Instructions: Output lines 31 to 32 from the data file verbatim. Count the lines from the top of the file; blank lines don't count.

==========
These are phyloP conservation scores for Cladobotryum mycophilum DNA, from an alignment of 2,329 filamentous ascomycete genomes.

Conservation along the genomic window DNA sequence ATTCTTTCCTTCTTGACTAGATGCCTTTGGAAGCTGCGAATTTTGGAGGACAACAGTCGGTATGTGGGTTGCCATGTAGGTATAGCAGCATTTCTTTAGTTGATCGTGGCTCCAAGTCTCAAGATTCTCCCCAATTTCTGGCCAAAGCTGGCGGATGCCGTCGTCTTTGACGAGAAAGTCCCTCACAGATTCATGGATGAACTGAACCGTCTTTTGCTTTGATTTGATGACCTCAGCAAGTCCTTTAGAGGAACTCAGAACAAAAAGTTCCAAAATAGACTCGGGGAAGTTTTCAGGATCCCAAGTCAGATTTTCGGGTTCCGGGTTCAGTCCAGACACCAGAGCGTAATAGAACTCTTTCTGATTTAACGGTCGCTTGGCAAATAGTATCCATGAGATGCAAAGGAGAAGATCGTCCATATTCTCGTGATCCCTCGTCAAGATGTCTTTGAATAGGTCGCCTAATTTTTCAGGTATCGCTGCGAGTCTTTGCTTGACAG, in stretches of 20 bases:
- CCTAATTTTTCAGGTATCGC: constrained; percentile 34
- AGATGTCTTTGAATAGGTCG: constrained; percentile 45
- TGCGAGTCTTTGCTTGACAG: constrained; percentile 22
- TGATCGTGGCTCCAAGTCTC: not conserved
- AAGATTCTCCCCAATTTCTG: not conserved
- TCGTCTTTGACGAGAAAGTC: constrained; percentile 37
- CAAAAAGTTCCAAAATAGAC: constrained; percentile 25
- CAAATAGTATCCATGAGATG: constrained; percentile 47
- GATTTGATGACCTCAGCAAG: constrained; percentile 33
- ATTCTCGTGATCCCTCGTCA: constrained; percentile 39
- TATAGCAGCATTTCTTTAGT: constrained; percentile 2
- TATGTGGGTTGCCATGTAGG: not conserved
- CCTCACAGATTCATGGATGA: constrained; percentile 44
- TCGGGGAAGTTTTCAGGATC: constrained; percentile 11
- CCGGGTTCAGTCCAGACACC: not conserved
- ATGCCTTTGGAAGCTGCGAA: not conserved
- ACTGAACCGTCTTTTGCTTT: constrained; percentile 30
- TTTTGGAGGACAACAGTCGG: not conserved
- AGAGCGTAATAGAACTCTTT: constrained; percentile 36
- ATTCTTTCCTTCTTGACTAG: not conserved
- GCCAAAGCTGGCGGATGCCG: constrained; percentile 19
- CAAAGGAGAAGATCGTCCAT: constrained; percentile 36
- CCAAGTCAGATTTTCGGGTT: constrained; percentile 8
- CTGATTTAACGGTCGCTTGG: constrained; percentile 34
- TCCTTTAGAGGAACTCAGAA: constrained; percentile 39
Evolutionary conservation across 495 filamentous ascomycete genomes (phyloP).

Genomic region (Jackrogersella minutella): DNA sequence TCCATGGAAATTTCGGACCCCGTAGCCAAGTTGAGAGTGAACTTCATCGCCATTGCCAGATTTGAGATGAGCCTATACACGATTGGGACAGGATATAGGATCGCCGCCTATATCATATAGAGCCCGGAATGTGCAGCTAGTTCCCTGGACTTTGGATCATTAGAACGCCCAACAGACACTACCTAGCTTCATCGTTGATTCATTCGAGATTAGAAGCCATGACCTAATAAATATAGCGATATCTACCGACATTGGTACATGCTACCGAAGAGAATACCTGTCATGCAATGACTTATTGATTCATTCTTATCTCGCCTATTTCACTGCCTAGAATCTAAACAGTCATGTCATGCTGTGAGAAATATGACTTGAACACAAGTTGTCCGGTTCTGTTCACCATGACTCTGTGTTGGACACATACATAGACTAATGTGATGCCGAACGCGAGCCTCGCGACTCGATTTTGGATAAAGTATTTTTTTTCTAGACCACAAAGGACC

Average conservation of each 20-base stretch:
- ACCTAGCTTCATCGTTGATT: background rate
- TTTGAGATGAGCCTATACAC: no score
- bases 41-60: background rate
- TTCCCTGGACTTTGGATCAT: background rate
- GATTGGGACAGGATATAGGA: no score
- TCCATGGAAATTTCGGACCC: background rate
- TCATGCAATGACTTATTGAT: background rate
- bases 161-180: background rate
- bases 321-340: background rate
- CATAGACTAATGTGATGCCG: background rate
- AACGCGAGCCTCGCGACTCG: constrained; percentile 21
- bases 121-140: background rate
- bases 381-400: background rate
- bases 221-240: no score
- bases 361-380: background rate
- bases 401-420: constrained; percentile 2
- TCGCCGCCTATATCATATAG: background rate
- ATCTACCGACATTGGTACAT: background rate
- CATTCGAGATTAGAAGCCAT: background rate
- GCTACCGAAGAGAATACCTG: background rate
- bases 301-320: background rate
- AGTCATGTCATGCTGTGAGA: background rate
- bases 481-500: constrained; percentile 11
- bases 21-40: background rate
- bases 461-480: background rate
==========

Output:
- ACCTAGCTTCATCGTTGATT: background rate
- TTTGAGATGAGCCTATACAC: no score